Recipient of the Aga Khan Award for Architecture in 2016.
The American University of Beirut (AUB) held an invited competition for the design of a structure to accommodate a modern-day think tank on its lush middle campus, one that was in harmony with the rest of the university, especially mindful of the surrounding greenery, and to preserve, as far as possible, existing sightlines to the Mediterranean. The building had to fit into another stage in the implementation of a master plan for AUB, whose upper campus overlooks the water, and whose lower campus is located on the seafront. The architect responded to the project brief by producing a design that significantly reduces the building's footprint by "floating" a reading room, a workshop conference room and research spaces above the entrance courtyard in the form of a 21-metre-long cantilever in order to preserve the existing landscape. The 3,000 square metre building is defined by the routes and connections within the university; the building emerges from the geometries of intersecting routes as a series of interlocking platforms and spaces for research and discourse. The massing and volume distribution fits very well with the topography, and the nearby Ficus and Cyprus trees are perfectly integrated with the project. The building’s construction is a continuation of the 20th century Lebanese construction culture of working with fair-faced concrete.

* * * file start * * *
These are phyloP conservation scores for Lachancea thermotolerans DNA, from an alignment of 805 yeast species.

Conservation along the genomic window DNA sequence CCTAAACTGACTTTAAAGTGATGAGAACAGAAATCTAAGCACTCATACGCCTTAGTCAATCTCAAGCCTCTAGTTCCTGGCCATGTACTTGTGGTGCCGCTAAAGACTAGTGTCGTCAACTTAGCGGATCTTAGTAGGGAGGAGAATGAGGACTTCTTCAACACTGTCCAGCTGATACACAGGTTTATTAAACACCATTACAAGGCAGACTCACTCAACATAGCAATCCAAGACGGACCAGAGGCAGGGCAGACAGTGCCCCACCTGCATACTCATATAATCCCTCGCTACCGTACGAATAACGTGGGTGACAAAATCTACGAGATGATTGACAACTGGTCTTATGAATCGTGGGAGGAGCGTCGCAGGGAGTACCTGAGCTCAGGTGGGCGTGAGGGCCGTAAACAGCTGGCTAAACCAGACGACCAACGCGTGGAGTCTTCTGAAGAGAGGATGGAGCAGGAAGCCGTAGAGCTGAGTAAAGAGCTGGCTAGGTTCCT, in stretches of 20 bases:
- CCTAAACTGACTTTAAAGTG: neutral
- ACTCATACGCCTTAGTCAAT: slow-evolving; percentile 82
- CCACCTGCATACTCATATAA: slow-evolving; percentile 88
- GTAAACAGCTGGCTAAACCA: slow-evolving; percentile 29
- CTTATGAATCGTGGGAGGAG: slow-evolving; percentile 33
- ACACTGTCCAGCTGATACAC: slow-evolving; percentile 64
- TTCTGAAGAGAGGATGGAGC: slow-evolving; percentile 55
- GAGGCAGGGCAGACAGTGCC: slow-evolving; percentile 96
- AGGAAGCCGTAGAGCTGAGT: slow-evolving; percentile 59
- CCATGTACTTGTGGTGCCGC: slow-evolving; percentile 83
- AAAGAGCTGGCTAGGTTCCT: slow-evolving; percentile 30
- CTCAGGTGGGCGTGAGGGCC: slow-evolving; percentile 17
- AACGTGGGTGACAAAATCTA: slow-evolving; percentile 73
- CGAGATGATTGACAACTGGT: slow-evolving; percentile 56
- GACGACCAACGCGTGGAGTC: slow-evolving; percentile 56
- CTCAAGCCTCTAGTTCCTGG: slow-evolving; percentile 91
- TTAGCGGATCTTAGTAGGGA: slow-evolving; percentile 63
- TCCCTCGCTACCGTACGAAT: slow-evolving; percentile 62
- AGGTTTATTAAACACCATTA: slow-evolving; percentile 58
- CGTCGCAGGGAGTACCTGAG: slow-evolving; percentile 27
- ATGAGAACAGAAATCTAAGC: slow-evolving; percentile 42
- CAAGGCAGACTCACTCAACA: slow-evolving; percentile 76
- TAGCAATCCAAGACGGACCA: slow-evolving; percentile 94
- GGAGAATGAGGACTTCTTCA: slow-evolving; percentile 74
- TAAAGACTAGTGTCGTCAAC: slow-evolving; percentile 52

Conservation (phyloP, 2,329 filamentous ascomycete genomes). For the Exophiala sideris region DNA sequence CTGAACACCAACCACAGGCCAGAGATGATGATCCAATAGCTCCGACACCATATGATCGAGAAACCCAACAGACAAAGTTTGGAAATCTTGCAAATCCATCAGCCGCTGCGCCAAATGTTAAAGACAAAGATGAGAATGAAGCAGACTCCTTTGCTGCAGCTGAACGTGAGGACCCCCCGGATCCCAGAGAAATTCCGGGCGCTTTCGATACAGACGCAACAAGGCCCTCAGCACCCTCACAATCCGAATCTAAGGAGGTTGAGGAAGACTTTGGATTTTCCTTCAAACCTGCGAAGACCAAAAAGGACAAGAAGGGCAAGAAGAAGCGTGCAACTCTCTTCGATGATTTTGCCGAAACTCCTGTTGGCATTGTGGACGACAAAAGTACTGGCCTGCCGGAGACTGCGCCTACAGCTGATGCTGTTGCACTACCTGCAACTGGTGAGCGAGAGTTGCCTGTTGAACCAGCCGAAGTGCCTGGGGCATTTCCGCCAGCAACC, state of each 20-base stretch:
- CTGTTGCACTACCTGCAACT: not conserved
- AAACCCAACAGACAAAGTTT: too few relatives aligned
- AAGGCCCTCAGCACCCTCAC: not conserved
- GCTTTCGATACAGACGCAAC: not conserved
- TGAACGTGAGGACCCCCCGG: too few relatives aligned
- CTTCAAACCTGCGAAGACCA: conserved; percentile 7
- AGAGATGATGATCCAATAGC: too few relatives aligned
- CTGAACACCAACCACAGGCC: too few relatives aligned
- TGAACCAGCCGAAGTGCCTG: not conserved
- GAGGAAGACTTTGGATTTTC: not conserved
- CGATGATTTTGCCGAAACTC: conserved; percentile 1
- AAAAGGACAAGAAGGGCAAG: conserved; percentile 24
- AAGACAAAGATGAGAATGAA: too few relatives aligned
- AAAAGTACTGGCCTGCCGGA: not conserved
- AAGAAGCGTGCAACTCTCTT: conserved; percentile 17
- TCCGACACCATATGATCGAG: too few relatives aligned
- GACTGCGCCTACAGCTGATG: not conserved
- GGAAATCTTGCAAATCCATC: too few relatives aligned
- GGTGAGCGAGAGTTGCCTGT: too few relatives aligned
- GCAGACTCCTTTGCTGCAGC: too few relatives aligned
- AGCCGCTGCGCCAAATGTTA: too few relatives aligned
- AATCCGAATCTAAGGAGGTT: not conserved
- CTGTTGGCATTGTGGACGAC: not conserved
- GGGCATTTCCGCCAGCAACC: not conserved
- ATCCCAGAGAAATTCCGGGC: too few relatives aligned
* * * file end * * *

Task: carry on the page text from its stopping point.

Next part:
Issam Fares Institute for Public Policy and International Affairs On-site Review Report, edited by Aga Khan Award for Architecture, 2016.
The On-site Review Report, formerly called the Technical Review, is a document prepared for the Aga Khan Award for Architecture by commissioned independent reviewers who report to the Master Jury about a specific shortlisted project. The reviewers are architectural professionals specialised in various disciplines, including housing, urban planning, landscape design, and restoration. Their task is to examine, on-site, the shortlisted projects to verify project data seek. The reviewers must consider a detailed set of criteria in their written reports, and must also respond to the specific concerns and questions prepared by the Master Jury for each project. This process is intensive and exhaustive making the Aga Khan Award process entirely unique.